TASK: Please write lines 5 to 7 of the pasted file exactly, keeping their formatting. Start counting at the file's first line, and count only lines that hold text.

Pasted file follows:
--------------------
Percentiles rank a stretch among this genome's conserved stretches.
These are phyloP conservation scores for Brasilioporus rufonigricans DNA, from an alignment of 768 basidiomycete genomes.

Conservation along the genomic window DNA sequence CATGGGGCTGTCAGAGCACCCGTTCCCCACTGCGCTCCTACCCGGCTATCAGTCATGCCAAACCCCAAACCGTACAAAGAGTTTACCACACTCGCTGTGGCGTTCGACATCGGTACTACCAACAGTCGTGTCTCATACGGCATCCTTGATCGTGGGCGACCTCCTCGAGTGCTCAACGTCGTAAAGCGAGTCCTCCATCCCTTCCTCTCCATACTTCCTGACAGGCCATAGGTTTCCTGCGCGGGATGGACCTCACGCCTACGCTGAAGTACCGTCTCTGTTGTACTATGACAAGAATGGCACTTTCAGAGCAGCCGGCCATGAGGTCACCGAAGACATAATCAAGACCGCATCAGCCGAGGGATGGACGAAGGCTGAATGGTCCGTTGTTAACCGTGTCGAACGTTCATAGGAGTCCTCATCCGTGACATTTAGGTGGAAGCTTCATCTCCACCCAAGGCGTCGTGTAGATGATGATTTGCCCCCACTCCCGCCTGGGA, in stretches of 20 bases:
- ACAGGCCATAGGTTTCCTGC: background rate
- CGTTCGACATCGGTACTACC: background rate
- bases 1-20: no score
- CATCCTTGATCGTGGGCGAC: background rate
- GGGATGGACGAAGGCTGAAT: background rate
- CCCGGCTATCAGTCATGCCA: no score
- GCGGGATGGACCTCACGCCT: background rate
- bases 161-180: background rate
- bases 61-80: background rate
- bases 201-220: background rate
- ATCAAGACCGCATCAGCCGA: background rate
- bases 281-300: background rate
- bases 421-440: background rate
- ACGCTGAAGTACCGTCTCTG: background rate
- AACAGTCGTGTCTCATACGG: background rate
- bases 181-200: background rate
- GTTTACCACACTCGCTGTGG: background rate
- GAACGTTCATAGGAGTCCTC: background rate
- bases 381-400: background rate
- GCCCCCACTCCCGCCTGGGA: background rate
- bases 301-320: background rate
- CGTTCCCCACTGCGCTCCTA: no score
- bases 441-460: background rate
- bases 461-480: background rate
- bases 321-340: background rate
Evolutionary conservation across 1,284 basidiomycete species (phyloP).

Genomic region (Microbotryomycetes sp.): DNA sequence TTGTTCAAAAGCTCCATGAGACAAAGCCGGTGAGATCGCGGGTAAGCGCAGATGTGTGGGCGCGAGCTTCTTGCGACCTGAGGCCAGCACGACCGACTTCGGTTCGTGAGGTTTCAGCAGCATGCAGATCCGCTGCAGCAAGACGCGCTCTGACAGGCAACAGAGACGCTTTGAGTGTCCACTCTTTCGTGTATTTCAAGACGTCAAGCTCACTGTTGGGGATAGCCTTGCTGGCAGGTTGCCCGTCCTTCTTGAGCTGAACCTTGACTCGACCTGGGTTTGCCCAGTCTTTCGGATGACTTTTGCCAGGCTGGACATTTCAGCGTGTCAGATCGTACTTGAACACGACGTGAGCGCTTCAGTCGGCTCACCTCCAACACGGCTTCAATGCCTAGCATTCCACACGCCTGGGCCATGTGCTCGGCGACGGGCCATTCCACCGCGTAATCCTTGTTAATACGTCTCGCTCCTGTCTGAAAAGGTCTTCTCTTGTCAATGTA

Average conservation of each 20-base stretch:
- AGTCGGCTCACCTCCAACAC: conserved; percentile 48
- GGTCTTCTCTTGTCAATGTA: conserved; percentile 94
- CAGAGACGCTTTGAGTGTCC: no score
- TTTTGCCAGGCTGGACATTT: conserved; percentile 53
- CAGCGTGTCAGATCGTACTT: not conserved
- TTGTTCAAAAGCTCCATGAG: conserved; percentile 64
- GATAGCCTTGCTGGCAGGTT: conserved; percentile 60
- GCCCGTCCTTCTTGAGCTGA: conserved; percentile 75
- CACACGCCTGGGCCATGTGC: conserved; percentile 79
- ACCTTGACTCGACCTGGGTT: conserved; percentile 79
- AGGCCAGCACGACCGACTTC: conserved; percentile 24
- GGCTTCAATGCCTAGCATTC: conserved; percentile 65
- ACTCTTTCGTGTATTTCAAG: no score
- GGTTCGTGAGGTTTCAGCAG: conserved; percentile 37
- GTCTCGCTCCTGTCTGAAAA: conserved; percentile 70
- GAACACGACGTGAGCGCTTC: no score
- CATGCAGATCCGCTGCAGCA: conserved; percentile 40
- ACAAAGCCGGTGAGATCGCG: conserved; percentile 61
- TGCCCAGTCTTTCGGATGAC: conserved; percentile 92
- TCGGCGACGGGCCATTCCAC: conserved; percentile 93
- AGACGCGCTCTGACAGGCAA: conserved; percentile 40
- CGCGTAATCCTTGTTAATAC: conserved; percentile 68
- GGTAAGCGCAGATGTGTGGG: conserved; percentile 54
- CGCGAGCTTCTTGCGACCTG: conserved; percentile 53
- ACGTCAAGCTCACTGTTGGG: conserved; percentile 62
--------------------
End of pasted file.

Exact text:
- CGTTCGACATCGGTACTACC: background rate
- bases 1-20: no score
- CATCCTTGATCGTGGGCGAC: background rate